Wednesday, October 26, 2011

PQ and BQ drifting away in Quebec

Over the weekend, La Presse released the latest poll numbers from CROP. And they are pretty disastrous for the two main sovereigntist parties in the province. Let's take a look at the provincial numbers before moving on to the federal situation.
Jean Charest's Liberals are leading in the province with 28%, if such a low level of support can really be called leading. The Parti Québécois follows with 25%, while the ADQ is staging a come-back at 20% support.

This is unchanged from CROP's last poll in mid-September for the Liberals, but represents a three point drop for the PQ and a two point gain for the ADQ.

Québec Solidaire is up two points to 13%, while the Greens are down two to 5%.

None of these shifts are very significant, but we've seen the PQ dropping and the ADQ gaining elsewhere, so that does seem to be a trend.

"Other" support, otherwise known as pesky CAQ supporters who aren't answering the question correctly, stands at 9%. If we remove all but 1% of that and distribute it proportionately, we get the Liberals bumped up to 30%, the PQ up to 27%, the ADQ up to 22%, and QS up to 14%.

Taking out the Legault effect completely, in other words, creates a very odd situation in the province. So, this isn't just the by-product of Legault's CAQ muddying the waters - no existing party is capturing the support of one in three Quebecers.

The Liberals are leading in Montreal and among non-francophones, having picked up four points apiece in those demographics since mid-September. The Parti Québécois leads among francophones and in the regions of Quebec, while the ADQ is ahead in Quebec City. Generally par for the course.

What is interesting is that support for sovereignty still stands at 37%, or generally where it usually is at the low-end of the scale. That lines up nicely with the 38% of Quebecers who opted for the PQ and QS in this poll.

But the numbers on who would make the best premier are simply a sign of how Quebecers have completely rejected what the province's politicians have to offer. Only 14% said Jean Charest was the best person for the job, and it was enough to put him ahead of Pauline Marois (10%) and Amir Khadir (8%). Fully 34% said none-of-the-above.

With these numbers, the Liberals would win a minority govermment with 58 seats, with the Parti Québécois forming the Official Opposition with 46 seats. Charest would be able to turn to Québec Solidaire (five seats) or the ADQ (16 seats) to get legislation passed, if they can't agree with the PQ on individual issues.

But in addition to the emergence of the CAQ and potentially another sovereigntist party, the National Assembly is full of independents formally from the PQ, the ADQ, and even the PLQ. If they all run again - as independents - this would result in 59 seats for the Liberals, 41 for the Parti Québécois, 18 for the ADQ, six for QS, and one independent.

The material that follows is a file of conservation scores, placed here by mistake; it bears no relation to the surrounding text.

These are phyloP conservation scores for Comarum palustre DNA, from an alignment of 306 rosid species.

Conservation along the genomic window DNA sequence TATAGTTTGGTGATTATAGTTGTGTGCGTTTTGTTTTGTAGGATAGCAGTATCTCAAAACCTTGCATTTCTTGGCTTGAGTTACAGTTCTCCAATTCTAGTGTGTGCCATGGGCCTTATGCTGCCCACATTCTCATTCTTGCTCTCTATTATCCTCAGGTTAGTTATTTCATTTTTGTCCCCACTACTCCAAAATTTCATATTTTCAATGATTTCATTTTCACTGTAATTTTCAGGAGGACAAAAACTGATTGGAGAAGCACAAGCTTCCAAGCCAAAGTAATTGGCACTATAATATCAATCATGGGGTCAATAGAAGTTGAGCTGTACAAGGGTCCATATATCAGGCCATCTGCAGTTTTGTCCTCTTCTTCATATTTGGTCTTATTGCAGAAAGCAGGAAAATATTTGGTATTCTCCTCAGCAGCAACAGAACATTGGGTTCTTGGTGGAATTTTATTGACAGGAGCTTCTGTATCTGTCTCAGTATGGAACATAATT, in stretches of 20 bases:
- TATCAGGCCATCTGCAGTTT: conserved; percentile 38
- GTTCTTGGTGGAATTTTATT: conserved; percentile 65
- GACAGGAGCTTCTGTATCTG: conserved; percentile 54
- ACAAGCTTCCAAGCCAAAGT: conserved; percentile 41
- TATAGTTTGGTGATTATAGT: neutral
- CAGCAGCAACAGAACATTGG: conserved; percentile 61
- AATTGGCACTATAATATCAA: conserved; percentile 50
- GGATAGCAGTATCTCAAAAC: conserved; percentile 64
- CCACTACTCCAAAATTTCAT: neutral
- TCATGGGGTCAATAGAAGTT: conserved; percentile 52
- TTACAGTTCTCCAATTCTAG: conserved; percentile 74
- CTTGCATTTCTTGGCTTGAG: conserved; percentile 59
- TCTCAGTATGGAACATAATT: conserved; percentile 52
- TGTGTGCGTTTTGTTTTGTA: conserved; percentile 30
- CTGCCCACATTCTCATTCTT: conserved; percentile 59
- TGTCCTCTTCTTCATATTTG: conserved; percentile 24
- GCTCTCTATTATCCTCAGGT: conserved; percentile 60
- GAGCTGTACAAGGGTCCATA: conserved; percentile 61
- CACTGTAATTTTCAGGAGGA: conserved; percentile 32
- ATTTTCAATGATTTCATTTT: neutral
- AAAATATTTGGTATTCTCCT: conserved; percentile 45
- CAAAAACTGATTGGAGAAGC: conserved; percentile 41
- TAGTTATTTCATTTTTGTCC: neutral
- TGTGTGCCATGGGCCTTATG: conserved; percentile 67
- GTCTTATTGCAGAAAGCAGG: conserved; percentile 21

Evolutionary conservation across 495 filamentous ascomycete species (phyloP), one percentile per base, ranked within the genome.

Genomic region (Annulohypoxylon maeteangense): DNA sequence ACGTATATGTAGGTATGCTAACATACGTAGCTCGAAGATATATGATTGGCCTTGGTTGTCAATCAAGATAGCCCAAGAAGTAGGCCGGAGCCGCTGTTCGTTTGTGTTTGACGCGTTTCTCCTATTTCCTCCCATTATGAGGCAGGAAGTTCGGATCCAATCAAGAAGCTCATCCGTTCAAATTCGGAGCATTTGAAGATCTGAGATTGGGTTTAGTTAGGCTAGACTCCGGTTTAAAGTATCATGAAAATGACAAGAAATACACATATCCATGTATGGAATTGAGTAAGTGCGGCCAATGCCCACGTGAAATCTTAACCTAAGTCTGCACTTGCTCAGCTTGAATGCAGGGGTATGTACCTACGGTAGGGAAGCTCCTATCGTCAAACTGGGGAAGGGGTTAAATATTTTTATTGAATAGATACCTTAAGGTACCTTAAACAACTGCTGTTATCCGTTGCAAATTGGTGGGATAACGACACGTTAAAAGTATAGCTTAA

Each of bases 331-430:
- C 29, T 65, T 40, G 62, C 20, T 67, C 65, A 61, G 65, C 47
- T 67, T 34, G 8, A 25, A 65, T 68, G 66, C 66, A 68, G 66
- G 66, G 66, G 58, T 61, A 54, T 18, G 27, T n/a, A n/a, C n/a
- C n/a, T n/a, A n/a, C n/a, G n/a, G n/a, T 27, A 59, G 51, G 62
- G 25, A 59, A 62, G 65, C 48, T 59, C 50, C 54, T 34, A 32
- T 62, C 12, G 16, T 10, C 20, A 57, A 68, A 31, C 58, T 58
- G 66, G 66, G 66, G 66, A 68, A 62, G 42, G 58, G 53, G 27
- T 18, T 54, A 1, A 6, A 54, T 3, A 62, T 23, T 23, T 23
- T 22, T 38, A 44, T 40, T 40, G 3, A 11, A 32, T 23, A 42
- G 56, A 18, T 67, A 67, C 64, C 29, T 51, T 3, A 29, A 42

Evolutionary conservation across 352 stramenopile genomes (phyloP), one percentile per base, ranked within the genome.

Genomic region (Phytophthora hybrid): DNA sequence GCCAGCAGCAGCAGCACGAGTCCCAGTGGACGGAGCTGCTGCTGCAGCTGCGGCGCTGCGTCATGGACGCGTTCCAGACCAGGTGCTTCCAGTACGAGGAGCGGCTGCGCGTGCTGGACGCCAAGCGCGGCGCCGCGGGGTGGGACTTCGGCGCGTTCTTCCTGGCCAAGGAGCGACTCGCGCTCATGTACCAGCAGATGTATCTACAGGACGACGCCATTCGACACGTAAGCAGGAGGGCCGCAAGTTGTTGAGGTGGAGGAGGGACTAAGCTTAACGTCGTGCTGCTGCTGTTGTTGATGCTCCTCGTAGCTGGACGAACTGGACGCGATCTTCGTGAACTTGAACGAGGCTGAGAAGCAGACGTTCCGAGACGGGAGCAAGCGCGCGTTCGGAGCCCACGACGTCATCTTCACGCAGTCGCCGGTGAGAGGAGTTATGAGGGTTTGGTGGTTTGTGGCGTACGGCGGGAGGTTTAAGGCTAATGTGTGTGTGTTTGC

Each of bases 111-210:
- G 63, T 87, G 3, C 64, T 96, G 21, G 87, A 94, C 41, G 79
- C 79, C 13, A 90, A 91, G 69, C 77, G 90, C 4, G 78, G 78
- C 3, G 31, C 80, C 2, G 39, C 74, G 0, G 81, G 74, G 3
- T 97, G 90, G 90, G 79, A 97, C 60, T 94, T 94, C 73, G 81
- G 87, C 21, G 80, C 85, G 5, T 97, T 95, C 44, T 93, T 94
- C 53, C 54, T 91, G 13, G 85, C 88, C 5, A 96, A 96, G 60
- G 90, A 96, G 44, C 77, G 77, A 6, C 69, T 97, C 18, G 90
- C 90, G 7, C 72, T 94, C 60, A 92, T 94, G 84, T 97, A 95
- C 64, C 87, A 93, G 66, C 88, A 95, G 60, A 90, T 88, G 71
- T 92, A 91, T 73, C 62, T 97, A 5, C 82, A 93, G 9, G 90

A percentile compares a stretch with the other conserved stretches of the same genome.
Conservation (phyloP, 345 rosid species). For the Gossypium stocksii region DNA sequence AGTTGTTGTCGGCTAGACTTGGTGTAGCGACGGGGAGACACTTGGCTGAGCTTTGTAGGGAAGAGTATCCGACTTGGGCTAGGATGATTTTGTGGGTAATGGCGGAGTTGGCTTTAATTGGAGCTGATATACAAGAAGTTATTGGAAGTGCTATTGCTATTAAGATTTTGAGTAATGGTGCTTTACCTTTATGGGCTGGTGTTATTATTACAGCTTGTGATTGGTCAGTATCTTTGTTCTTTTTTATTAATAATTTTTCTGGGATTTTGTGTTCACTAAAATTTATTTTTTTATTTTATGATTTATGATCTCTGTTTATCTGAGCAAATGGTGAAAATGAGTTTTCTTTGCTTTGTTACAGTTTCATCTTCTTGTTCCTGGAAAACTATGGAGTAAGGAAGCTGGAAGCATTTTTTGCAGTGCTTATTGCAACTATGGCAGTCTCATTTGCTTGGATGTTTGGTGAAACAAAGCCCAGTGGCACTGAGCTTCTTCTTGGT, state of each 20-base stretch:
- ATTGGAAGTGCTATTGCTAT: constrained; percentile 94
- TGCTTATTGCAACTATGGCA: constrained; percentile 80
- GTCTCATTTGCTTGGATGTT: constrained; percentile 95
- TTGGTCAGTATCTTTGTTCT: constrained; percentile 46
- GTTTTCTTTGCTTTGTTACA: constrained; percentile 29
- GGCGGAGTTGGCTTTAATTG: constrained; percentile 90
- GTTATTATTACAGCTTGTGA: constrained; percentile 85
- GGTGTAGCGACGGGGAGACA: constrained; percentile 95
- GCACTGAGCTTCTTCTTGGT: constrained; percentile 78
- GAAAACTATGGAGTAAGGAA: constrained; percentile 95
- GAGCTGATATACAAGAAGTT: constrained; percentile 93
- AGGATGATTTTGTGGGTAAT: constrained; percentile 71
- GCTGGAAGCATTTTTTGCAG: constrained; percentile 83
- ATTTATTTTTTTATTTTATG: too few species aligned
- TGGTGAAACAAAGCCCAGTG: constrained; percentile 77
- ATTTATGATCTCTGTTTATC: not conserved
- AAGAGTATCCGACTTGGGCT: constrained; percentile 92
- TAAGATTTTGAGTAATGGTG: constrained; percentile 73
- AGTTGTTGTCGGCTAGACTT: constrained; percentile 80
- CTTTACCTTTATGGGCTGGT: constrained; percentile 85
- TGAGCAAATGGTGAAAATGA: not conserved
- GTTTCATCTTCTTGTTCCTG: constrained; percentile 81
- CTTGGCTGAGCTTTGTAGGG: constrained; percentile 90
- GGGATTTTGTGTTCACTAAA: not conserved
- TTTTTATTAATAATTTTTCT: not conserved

If the CAQ is added to the mix, it demolishes the other parties with 39% support to 22% for the Liberals, 17% for the PQ, and 11% for the ADQ. That could be enough to give them 102 seats, with the Liberals taking 15 and the remaining eight seats being divvied up between the PQ, ADQ, and QS. But, as I've said before, the Quebec model that includes the CAQ needs a little more tweaking.

Federally, the Bloc Québécois is also struggling. It has dropped two points to 15% and stands in third place, well behind the Conservatives at 22% (up three) and way behind the New Democrats, who still lead with a massive 46% support.

The Liberals stand at 13% while the Greens are at 4%.

The New Democrats lead among francophones, in Montreal, and in the regions of Quebec.

The Conservatives lead in Quebec City and - perhaps very importantly - among non-francophones as well. It's a three-way race for Montreal's anglophones and allophones, with the Tories having the edge. If this kind of support held in an election, we'd see a hodge-podge of red, orange, and royal blue in the centre and west end of the island of Montreal.

The Bloc's numbers in this poll are simply dismal. In Montreal and Quebec City they are fourth and in the regions of Quebec they are third, and are not even ahead of the Tories among francophones. They desperately need something to move their numbers, and it doesn't look like any of the three relatively little-known candidates for the party's leadership are going to suddenly change the game in Quebec.

And that is significant, because with these levels of support the Bloc's four surviving MPs would be defeated. The New Democrats would take 60 seats in the province, with 10 going to the Conservatives and five to the Liberals.

The New Democrats do seem to be safely ensconced in the province. On the leadership question, Stephen Harper (the only actual full-time leader) tops the list with 20% saying he is the best person to be Prime Minister. But Nycole Turmel, the NDP's interim leader, is only at 12% despite the NDP leading in the province and the interim leader being the only one that is a francophone Quebecer. Quebecers seem pretty pleased with the NDP itself. It will be fascinating to see how these numbers move, if at all, when the next leader is chosen.

Quebec is the province to watch for the next couple of years. Provincially, the coming of the CAQ is throwing everything out of whack, while the PQ could go through some leadership issues and QS is looking to make a splash in the province. Federally, the NDP's dominance continues but the next leader of the NDP could change things in Quebec, which is increasingly looking like an NDP-CPC race. But will the Bloc manage to somehow become a factor again? Could the next leader of the Liberals be from the province, and if so, what will that mean?

It's a very interesting time to be watching politics in Quebec, and it could very well capture our attention all the way to 2015.